UK-US bond tested by Britain’s Huawei 5G decision

By Arjun Kharpal for CNBC

For decades, some within Britain and the US have celebrated a “special relationship” — historically, politically, economically and culturally. That bond looks set to be challenged after the U.K.’s decision to allow Chinese telecommunications giant Huawei to take part in its next-generation mobile networks.

Known as 5G, those networks promise super-fast data speeds but also provide the technology to underpin critical infrastructure in the future.

Washington has maintained that Huawei represents a national security threat because its networking gear could be used by the Chinese government for espionage. The Trump administration has also raised concerns about the link between Huawei and the Chinese Communist Party. Huawei has denied that its equipment could be compromised and says it has no links with Beijing.

The U.S. piled pressure on the U.K. to block Huawei. Secretary of State Mike Pompeo said Britain had a “momentous decision ahead on 5G.” But Britain chose to allow Huawei to participate in parts of 5G networks called the Radio Access Network. This is essentially the part of the network that hooks up your devices with the actual 5G signal. Huawei can participate in the RAN, but no more than 35% of a single vendor’s equipment in this part of the network can come from the Chinese vendor.

Britain’s decision has “disappointed” the Trump administration and now U.S. lawmakers are warning about deteriorating relations between the U.K. and U.S.

“Here’s the sad truth: our special relationship is less special now that the U.K. has embraced the surveillance state commies at Huawei,” Sen. Ben Sasse, R-Neb., who is a member of the Senate Select Committee on Intelligence, said in a statement on Tuesday.

“The Chinese Communist Party has infected Five Eyes with Huawei, right at a time when the U.S. and U.K. must be unified in order to meet the global security challenges of China’s resurgence.”

Five Eyes refers to an intelligence-sharing alliance involving Australia, Canada, New Zealand, the United Kingdom and the United States. British Foreign Secretary Dominic Raab suggested that intelligence sharing was not at risk.

Intelligence-sharing at risk?
“This decision is deeply disappointing for American supporters of the ‘Special Relationship’. I fear London has freed itself from Brussels only to cede sovereignty to Beijing,” Sen. Tom Cotton, R-Ark., tweeted, referring to Britain’s exit from the European Union.

“The short-term savings aren’t worth the long-term costs. In light of this decision, the U.S. Director of National Intelligence should conduct a thorough review of U.S.-UK intelligence-sharing,” he added.

Earlier this year, Cotton introduced a bill that would stop the U.S. from sharing intelligence with countries that use Huawei equipment for their 5G networks.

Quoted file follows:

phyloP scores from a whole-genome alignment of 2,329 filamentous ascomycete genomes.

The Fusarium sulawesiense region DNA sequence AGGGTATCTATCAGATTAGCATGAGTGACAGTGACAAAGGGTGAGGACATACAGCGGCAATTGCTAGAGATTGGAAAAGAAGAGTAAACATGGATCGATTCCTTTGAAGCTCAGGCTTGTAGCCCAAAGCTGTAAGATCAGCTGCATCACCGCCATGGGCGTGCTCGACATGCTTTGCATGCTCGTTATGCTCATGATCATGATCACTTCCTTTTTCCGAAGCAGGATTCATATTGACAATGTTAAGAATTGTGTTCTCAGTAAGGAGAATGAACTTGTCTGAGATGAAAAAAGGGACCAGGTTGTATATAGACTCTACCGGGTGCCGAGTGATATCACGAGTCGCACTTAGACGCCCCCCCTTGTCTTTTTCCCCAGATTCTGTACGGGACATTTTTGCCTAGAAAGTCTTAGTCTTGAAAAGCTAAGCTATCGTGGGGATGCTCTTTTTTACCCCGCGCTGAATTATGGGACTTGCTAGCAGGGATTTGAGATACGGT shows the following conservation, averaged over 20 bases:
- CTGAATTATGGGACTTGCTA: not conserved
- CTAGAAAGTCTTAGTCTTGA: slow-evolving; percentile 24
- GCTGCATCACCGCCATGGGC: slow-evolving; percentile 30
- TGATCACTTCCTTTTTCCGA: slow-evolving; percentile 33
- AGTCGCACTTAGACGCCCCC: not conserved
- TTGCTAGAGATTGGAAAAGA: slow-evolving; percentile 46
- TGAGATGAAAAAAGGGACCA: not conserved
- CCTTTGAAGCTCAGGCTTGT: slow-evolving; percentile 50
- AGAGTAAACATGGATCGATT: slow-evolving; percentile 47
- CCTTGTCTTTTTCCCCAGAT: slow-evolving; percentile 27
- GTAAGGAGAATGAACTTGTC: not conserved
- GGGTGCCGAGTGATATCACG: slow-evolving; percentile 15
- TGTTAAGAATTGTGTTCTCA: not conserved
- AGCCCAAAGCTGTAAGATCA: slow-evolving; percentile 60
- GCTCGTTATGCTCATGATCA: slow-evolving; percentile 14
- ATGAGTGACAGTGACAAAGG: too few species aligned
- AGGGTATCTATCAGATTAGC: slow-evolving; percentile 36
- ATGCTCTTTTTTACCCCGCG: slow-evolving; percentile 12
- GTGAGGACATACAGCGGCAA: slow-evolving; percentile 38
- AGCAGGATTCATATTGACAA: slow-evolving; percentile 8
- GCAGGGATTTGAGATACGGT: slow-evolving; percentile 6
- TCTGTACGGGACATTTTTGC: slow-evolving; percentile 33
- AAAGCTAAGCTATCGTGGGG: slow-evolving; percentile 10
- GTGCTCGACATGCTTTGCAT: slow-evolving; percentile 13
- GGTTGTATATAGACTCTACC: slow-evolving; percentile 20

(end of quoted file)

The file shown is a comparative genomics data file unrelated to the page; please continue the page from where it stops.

But analysts said this was unlikely to happen.

“It is highly unlikely that the U.S. will follow through with threats to cut off or curtail intelligence sharing over the U.K. decision,” Paul Triolo, practice head for geotechnology at Eurasia Group, told CNBC.

“The U.K. has tried to carefully balance the economic and security concerns around Huawei and 5G by raising the bar substantially on vendor and carrier security posture, while restricting high-risk vendors from key portions of the network. It is more likely the U.S. will work with the U.K. government to ensure high security standards are met. Blowing up the Five Eyes intelligence sharing partnership over this is just not on the cards.”

Trade deal complications?
The decision comes as as Britain heads toward Brexit on Friday when it will officially leave the European Union.

The U.K. is working toward striking a trade deal with the EU and the U.S. U.K. Finance Minister Sajid Javid said earlier this month that striking an agreement with the U.S. is “a huge priority for us,” and that the two nations have “already started working closely together (toward that goal).”

But experts said, with Brexit around the corner, that the Huawei deal could complicate trade negotiations.

“I think the tone coming out of Washington is one of unhappiness — but hasn’t totally condemned it, leaving a middle road potentially to do some kind of deal down the road,” said Neil Campling, head of technology, media and telecoms research at Mirabaud Securities.

“However, from Saturday (aka post Brexit) the U.K.’s bargaining position on trade deals with any potential partners is weakened, and so the U.S. may well be waiting to tactically and aggressively ramp up the heat at a later time. Nothing is certain at this juncture,” he told CNBC.

At the same time, Britain has to think about its relationship with China, one of its key partners. In December, Wu Ken, China’s ambassador to Germany, threatened Europe’s largest economy with “consequences” if it blocked Huawei. This could have been in Britain’s mind too.

Campling said there was “never a perfect solution” to Britain’s Huawei decision given the competing interests. And Lew Lukens, former deputy chief of mission of the U.S. Embassy in London, said British Prime Minister Boris Johnson is trying to balance the competing sides.

“I think Boris Johnson is laying down a marker in some ways saying, ‘I’m not going to do what Donald Trump says, we are going to forge our own path and balance these competing interest,’” Lukens told CNBC. “I think he’s confident they can keep the U.S. on the same side and these other markets on the same side.”

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